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Robert James Fischer vs Daniel C Kumro
Simul, 50b (1964) (exhibition), Cicero, IL USA, May-20
Vienna Game: Vienna Gambit (C28)  ·  1-0

ANALYSIS [x]

FEN COPIED

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Kibitzer's Corner
Dec-05-05  KingG: Fischer shows how to deal with this fairly common way of playing the King's Gambit Declined. 5.Bb5 is the key move, threatening to cripple Black's pawn structure. Obviously 6...Be7 is a blunder, but after 6...exf4 7.Bxf4, Black is worse anyway.
Feb-16-08  Mate Hunter: 29. Rxh7+!! (leads to forced mate) Kxh7 30. Qc7+ Ne7 31.Qxe7+ Kg6 32. Qg7+ Kh5 33. Qh6#/Qg4#

if 29... Kg8 30. Qxg6#
if 30... K moves 31. Qg7#
if 30... Rd7/f7 31. QxR+ (leads to the main line)

29. Qg4 also leads to mate, but this line is both quicker and nicer... 29. Qc7 also wins.

However, not bad played for being a Sim.

Feb-16-08  notyetagm: <Mate Hunter: 29. Rxh7+!! (leads to forced mate) Kxh7 30. Qc7+ Ne7 31.Qxe7+ Kg6 32. Qg7+ Kh5 33. Qh6#/Qg4# if 29... Kg8 30. Qxg6#
if 30... K moves 31. Qg7#
if 30... Rd7/f7 31. QxR+ (leads to the main line)

29. Qg4 also leads to mate, but this line is both quicker and nicer... 29. Qc7 also wins.

However, not bad played for being a Sim.>

Position after 29 ♖g7xh7+!


click for larger view

Very nice.

29 ♖g7xh7+! both destroys the <PAWN CHAIN BASE> Black h7-pawn which <DEFENDS> the Black g6-knight while vacating (<CLEARANCE>) the <LOOSE> g7-square next to the Black g8-king for the White g3-queen to eventually occupy.

The amazing point of this <DESTRUCTIVE SACRIFICE> 29 ♖g7xh7+! is that after 29 ... ♔h8x♖h7 30 ♕g3-c7+,


click for larger view

Black has no(!) supported <BLOCK> of the White c7-queen check along the 7th rank.

Notice the importance of <LOOSE SQUARES NEXT TO THE ENEMY KING>: this entire combination is based on the fact that the g7-square is a <LOOSE SQUARE> next to the Black h8-king. The White f5-knight attacks it, only the Black h8-king defends it. Fischer (White) merely needs a way to bring his queen into contact with this <LOOSE> g7-square to create mate threats, which is exactly what 29 ♖g7xh7+! does.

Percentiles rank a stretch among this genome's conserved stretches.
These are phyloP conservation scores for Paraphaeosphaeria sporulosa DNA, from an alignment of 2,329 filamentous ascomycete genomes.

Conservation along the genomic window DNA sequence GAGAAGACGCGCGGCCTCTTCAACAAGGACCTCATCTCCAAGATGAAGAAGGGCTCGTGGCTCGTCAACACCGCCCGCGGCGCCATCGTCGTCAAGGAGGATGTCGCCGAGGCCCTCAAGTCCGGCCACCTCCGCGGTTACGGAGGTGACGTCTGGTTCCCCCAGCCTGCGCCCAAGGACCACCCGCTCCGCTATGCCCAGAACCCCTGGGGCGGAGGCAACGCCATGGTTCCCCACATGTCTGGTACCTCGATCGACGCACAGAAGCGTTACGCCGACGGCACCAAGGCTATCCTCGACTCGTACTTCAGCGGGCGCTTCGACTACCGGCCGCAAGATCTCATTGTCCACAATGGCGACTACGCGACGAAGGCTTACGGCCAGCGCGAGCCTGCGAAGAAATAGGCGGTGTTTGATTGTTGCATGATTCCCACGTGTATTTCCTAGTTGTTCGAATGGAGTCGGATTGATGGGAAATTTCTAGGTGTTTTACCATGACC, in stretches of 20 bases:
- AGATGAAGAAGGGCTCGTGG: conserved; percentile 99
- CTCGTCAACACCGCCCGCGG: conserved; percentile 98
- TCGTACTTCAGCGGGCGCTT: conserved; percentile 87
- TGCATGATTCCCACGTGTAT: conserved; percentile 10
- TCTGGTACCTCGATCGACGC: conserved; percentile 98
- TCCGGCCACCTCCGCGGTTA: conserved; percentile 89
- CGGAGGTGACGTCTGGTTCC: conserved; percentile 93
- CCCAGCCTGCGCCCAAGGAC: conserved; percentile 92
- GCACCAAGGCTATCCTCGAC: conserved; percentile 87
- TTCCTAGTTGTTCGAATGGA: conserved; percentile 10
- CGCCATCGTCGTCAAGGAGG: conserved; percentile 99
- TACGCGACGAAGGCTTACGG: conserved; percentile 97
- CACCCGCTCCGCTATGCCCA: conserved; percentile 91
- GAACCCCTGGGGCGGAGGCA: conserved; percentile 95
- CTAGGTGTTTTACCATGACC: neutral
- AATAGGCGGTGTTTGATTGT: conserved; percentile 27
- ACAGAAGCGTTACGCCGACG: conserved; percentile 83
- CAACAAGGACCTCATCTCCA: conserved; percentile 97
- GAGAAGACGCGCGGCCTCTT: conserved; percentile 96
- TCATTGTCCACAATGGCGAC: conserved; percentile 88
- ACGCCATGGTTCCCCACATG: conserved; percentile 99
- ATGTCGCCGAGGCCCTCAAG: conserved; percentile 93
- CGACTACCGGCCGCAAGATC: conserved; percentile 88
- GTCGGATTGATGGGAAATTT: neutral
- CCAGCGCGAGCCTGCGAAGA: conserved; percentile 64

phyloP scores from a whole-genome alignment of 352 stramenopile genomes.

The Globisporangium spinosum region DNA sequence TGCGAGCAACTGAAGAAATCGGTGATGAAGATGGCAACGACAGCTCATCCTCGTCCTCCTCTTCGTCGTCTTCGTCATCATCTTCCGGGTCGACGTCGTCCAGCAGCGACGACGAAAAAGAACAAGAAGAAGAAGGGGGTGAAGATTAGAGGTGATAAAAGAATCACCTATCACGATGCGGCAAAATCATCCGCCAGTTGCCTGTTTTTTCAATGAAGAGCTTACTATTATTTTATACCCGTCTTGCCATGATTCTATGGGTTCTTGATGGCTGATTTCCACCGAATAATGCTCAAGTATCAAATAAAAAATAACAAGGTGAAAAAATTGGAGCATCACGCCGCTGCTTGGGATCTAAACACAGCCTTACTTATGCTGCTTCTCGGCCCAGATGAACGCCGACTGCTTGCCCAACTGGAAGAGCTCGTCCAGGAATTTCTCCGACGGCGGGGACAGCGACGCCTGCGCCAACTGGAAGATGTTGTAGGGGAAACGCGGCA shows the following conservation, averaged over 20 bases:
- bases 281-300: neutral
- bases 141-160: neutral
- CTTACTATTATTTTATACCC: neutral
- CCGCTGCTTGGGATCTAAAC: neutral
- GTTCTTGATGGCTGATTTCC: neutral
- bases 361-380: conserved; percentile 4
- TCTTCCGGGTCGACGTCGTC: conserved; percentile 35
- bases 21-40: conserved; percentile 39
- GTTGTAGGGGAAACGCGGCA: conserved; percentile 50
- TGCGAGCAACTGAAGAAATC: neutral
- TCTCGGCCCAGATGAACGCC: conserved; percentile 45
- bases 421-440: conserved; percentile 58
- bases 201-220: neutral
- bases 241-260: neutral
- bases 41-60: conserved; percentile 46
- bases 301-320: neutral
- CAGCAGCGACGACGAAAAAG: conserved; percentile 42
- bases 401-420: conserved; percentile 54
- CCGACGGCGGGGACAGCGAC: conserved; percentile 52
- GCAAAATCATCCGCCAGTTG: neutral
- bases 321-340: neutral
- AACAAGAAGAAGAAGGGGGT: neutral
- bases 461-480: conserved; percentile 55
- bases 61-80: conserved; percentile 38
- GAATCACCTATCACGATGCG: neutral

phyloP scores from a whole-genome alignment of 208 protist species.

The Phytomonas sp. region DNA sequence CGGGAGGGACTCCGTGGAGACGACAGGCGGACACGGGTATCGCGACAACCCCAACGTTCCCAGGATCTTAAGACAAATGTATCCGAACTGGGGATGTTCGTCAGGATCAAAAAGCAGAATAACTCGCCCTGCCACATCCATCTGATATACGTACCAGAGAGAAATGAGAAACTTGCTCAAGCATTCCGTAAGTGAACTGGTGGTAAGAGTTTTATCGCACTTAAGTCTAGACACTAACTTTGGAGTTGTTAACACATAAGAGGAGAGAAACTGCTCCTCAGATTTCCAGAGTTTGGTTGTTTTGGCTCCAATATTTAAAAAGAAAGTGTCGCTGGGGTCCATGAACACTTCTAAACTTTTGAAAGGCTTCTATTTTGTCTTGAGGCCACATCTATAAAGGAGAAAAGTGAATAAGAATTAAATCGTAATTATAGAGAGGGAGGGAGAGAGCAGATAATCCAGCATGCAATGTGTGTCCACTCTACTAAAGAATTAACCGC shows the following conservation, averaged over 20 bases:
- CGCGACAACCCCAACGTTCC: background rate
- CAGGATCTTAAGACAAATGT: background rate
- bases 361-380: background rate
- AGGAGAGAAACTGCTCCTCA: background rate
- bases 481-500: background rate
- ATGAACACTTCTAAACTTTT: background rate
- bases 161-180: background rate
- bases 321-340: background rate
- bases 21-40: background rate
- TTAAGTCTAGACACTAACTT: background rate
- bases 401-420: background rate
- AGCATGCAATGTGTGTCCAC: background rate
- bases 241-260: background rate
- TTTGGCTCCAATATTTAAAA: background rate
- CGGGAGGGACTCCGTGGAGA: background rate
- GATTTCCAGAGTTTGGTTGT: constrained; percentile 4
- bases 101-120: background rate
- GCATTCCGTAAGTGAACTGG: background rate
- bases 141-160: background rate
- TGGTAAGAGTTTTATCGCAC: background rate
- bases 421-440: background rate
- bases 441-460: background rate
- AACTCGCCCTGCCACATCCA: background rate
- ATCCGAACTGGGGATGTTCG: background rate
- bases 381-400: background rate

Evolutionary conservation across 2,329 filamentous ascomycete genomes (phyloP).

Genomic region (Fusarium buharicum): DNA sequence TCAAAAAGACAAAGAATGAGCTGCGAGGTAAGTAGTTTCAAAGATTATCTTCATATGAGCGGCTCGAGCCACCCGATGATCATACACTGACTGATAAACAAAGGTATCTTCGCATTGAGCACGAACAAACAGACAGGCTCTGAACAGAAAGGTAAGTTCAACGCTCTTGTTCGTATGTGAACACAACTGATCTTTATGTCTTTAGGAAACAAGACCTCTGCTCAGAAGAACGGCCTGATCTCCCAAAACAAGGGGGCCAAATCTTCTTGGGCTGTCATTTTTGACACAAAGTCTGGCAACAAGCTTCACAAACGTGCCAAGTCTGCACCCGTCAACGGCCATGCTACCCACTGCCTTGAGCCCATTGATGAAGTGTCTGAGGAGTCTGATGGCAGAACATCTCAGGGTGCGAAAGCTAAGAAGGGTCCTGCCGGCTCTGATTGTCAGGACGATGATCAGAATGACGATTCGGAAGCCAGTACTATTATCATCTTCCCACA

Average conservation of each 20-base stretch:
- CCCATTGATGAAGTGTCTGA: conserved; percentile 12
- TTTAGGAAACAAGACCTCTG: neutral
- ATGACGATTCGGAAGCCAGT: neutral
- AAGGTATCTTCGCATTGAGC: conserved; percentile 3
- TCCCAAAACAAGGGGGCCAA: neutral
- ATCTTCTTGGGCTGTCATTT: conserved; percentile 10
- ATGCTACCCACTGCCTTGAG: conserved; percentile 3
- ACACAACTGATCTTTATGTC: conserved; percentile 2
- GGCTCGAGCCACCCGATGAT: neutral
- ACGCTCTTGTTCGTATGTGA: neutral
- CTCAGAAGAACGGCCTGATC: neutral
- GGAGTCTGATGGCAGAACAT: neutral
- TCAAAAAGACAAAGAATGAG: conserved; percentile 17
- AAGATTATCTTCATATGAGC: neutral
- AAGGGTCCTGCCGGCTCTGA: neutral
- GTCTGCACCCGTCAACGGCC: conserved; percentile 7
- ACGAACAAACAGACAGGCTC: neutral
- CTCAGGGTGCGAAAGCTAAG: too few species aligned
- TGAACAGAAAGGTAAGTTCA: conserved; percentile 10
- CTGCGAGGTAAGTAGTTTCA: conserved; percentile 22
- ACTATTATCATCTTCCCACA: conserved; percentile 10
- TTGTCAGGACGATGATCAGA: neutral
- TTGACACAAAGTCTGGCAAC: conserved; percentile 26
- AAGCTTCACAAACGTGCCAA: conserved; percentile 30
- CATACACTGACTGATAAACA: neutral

Remember, <LOOSE IS -NOT- SAFE!>.

Feb-24-08  Magic Pawn: notyetagm:
<Fischer (White) merely needs a way to bring his queen into contact with this <LOOSE> g7-square to create mate threats, which is exactly what 29 Rg7xh7+! does.>

I am not sure if there isn't a misunderstanding here. Fischer played this combination on move 30. with the queen acting on column h and g. <Mate Hunter> indicated that this could be played earlier, with the queen acting on rank 7 instead, with the same motifs but more decisively (forced mate). Did Fischer miss this or regarded the quiet 29.Qg4, preparing the combination, as more elegant?

Personally, I would play straightforwardly 29.Qc7 with mate in a few moves, but without a need for sacrifice. Definitely not as elegant as the combination discussed above.

In any case, the game is very instructive and demonstrates how to defeat a weak player effectively and mercilessly.

Nov-07-08  notyetagm: Very nice simul win by Fischer.
Jun-23-09  WhiteRook48: 31 Qh5#
Dec-19-09  jeeky1996: I dun get it, Rxh7+ was a forced matein two after Kxh7 and then Qh5#. Why are u guys talking abt Qc7+??
Dec-03-14
Premium Chessgames Member
  TheFocus: From a simul in Cicero, Illinois on May 20, 1964.

Fischer scored +44=5-1.

Dec-17-17
Premium Chessgames Member
  MissScarlett: According to Donaldson's <A Legend on the Road> (3/e, 2015), it's <David Kumro>.

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